Well, here we are, one year and seven months living off the grid – in our cabin in the woods. An off-grid hunt camp turned home in the blink of an eye. I’d be lying if I told you it has been all gumdrops and rainbows. You may envision lounging outdoors in a beautiful wooden chair, flipping the crisp pages of your novel as the sunsets over the river, like a vacation, all year round. Those moments happen but are often interrupted by the continuous to-do list.
Living off the grid full-time, through every season in our cold climate, is not for the faint of heart. Granted, there are certainly more efficient setups than the primitive methods we have grown accustomed to, but here we are. Despite the challenges, I’m not sure if or when we will ever leave. What began as a temporary living solution while we built our new home, has grown on us. What I do know for certain is that if / when we do eventually build, I will never take endless hot water for granted again. Ever.
After facing every season at our cabin, (almost twice now), I feel that I am qualified enough to list some pros and cons of living off the grid.
Pros of Off-Grid Living
Don’t get me wrong, we have had some wonderful neighbors in the past. We have also had some terrible ones. Nonetheless, it is a beautiful feeling knowing you could walk out your door butt naked and no one but a chattering squirrel would see. Living so far from anyone has been a blessing for this introverted homebody.
Low utility bills.
I have never been so conscious of our energy usage as I am now. In this modern world, we have grown accustomed to, and take for granted the endless power supply. There’s an electronic gadget for everything to make our lives more efficient and get things done faster. Mixers, air fryers, microwaves, hair dryers, you name it. When you pay attention to your power usage though, it’s very easy to be aware of what you’re using and find alternative methods. Through winter, I cook everything on the wood stove. Our freezer is outside so it doesn’t need to be turned on through the winter. I heat water on the wood stove and so on. Our heat comes from the firewood we cut and fill our wood stove with. Simplifying everything.
Oh, the skills I have learned here. Through trial and error, I have found a way to cook efficiently on the top of our old wood stove. It was a challenge but now it is my favorite way to cook. I’ve discovered new edible mushrooms. I learned to split wood. The list is endless.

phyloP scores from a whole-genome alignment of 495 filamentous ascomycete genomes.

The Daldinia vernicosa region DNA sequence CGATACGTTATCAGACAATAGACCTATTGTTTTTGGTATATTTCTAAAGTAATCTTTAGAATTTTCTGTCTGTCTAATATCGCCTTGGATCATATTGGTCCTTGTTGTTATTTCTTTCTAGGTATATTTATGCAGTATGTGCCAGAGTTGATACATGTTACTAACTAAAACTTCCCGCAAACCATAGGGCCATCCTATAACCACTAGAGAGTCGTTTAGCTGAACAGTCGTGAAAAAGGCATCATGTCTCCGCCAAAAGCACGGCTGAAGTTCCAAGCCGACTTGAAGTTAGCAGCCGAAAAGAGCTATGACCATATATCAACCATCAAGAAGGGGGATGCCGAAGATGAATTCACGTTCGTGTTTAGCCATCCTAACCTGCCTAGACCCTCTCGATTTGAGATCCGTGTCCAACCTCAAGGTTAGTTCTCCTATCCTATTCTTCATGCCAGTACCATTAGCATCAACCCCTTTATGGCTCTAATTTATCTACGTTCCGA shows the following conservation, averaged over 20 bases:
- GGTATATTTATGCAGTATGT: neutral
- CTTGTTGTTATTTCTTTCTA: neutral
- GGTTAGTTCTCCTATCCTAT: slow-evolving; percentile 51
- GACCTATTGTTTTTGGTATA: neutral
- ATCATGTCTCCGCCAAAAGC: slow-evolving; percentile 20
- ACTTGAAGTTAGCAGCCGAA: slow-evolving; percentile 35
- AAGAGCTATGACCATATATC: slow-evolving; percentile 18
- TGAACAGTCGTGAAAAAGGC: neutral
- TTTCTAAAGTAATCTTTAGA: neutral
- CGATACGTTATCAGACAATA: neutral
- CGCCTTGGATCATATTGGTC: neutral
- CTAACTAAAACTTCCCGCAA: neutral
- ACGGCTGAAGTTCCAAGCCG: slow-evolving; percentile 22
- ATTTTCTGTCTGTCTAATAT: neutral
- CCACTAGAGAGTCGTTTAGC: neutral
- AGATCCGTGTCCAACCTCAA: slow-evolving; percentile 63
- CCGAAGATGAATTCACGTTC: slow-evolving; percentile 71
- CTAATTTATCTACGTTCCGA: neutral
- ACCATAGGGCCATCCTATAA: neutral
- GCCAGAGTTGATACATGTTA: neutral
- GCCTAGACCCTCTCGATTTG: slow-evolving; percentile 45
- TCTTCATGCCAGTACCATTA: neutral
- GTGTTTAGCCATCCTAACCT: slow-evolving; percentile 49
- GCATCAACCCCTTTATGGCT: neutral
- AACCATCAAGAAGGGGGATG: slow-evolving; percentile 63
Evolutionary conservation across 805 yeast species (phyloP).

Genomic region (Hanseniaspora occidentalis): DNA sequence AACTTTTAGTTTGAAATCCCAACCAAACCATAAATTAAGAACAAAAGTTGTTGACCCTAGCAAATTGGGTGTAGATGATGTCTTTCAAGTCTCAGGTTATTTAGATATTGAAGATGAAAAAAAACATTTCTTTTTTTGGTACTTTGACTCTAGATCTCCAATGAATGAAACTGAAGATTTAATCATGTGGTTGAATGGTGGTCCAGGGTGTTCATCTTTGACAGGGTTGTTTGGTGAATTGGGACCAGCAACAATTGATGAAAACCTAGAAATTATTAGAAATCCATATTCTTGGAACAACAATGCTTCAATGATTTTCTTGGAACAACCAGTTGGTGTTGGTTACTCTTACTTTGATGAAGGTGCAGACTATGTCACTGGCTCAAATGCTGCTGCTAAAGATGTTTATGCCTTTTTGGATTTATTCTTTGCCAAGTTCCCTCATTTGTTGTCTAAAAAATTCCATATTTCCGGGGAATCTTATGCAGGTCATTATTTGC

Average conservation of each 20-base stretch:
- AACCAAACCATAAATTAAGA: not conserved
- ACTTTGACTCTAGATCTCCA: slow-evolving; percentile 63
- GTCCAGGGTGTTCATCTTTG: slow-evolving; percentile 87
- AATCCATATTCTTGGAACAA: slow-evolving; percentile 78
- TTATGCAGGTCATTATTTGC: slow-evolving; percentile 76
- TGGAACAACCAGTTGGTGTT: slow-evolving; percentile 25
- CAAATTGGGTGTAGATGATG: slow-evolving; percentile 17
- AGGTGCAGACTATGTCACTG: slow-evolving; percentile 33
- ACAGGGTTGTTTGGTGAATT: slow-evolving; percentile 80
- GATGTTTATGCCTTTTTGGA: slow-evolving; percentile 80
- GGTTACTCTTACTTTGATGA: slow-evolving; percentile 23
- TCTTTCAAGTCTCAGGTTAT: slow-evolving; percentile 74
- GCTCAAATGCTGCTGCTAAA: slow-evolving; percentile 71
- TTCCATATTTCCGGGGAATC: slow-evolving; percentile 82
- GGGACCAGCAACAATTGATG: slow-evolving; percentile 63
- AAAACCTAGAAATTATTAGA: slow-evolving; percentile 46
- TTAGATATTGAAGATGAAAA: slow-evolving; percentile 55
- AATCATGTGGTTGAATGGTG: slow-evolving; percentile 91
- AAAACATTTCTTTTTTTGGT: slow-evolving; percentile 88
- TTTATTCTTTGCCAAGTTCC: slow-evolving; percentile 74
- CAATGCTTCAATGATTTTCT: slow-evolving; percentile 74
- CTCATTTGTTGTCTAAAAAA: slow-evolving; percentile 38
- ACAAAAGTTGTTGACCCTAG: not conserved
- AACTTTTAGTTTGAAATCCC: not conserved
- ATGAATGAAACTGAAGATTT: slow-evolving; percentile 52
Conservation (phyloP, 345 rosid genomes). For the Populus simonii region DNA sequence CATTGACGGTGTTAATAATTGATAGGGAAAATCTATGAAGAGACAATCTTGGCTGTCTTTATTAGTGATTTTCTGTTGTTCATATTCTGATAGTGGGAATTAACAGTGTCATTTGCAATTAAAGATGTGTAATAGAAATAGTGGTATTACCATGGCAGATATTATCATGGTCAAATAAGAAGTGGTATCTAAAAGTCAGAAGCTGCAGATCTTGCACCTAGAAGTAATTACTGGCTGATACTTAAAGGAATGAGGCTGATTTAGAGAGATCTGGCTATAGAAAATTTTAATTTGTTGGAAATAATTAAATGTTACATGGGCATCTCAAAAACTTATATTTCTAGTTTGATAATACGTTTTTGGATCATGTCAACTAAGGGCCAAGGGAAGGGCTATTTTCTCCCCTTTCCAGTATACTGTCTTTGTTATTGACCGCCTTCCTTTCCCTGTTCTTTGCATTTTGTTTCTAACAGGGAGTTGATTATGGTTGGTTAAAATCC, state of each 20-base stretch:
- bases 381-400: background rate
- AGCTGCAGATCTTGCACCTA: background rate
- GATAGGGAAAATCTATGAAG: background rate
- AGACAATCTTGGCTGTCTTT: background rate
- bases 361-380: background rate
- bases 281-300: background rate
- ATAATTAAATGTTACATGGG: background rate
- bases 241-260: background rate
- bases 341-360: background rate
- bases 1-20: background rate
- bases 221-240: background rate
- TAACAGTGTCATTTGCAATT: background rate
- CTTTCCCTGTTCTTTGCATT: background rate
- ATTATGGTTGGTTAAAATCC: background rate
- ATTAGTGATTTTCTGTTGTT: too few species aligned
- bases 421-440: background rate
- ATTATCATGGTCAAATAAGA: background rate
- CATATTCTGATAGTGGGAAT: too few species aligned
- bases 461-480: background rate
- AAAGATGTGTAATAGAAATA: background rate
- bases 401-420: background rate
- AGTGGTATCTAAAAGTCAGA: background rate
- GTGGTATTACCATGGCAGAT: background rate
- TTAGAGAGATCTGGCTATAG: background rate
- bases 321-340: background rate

A family of four in a small cabin can be overwhelming at times, which is actually one of the most beautiful aspects of living off the grid. If the kids want space from us or each other, they don’t hide in their rooms, guess what they do? They go outside! They have their time watching TV, but I know for certain that like myself, my kids are far happier when they spend as much time as possible outdoors. We explore, hunt, fish, trap – you name it.
Ok, I’ll be honest, I am not naturally good at this. I have to try really hard to keep only what we need and use frequently. Over the years, I have slowly adjusted to this way of thinking and living here has undoubtedly forced me to declutter even more. It feels amazing. We somehow managed to move an entire house into this camp with maybe 10 totes and a few pieces of furniture in storage. It’s a work in progress, but having fewer physical things is a blessing in itself.
Until you spend time sleeping in the woods, you will never truly know what silence means. There is no background noise, no humming of refrigerators, no furnace kicking, nothing but silence.
Disadvantage of Off-Grid Living
Initial startup cost.
This fluctuates depending on the system you hope to acquire and the luxuries you want to sustain. If you expect daily life to be similar to being on the grid, you will be paying a hefty bill to set up the corresponding power supply. For us, we chose to live minimally and save up for a solar system if we decide to stay here. We currently use an inverter generator that will power what we need. Generally, I will use a small battery bank to power the internet and some lights during the day so that I can work from home. Then the generator will be on in the evenings to keep the minifridge cold, the kids can watch a show on TV, etc. Outside of that, there is little that we use the generator for, and have found ways to keep our power usage minimal.
Need I say more? We are almost at the end of our second winter and although we are used to it, there is never a time when I enjoy going out to the outhouse in -40c.
Constant maintenance and constant work to be done.
There always seems to be something breaking or needing to be done to prepare for the days ahead. Thankfully, my husband is handy with equipment and I really don’t mind piling wood or hauling buckets of water to the cabin.
This one took me time to get used to, but I am finally getting the hang of it. Wood needs to be stacked so it’s sufficiently dry for winter, and buckets of water need to be hauled up from the river in the mornings and heated throughout the day so you have warm water. Dinner takes longer on the wood stove. Everything needs to be planned ahead to keep everything running smoothly.
There is no question that living off the grid isn’t for everyone, but for us, the benefits far outweigh the negatives.
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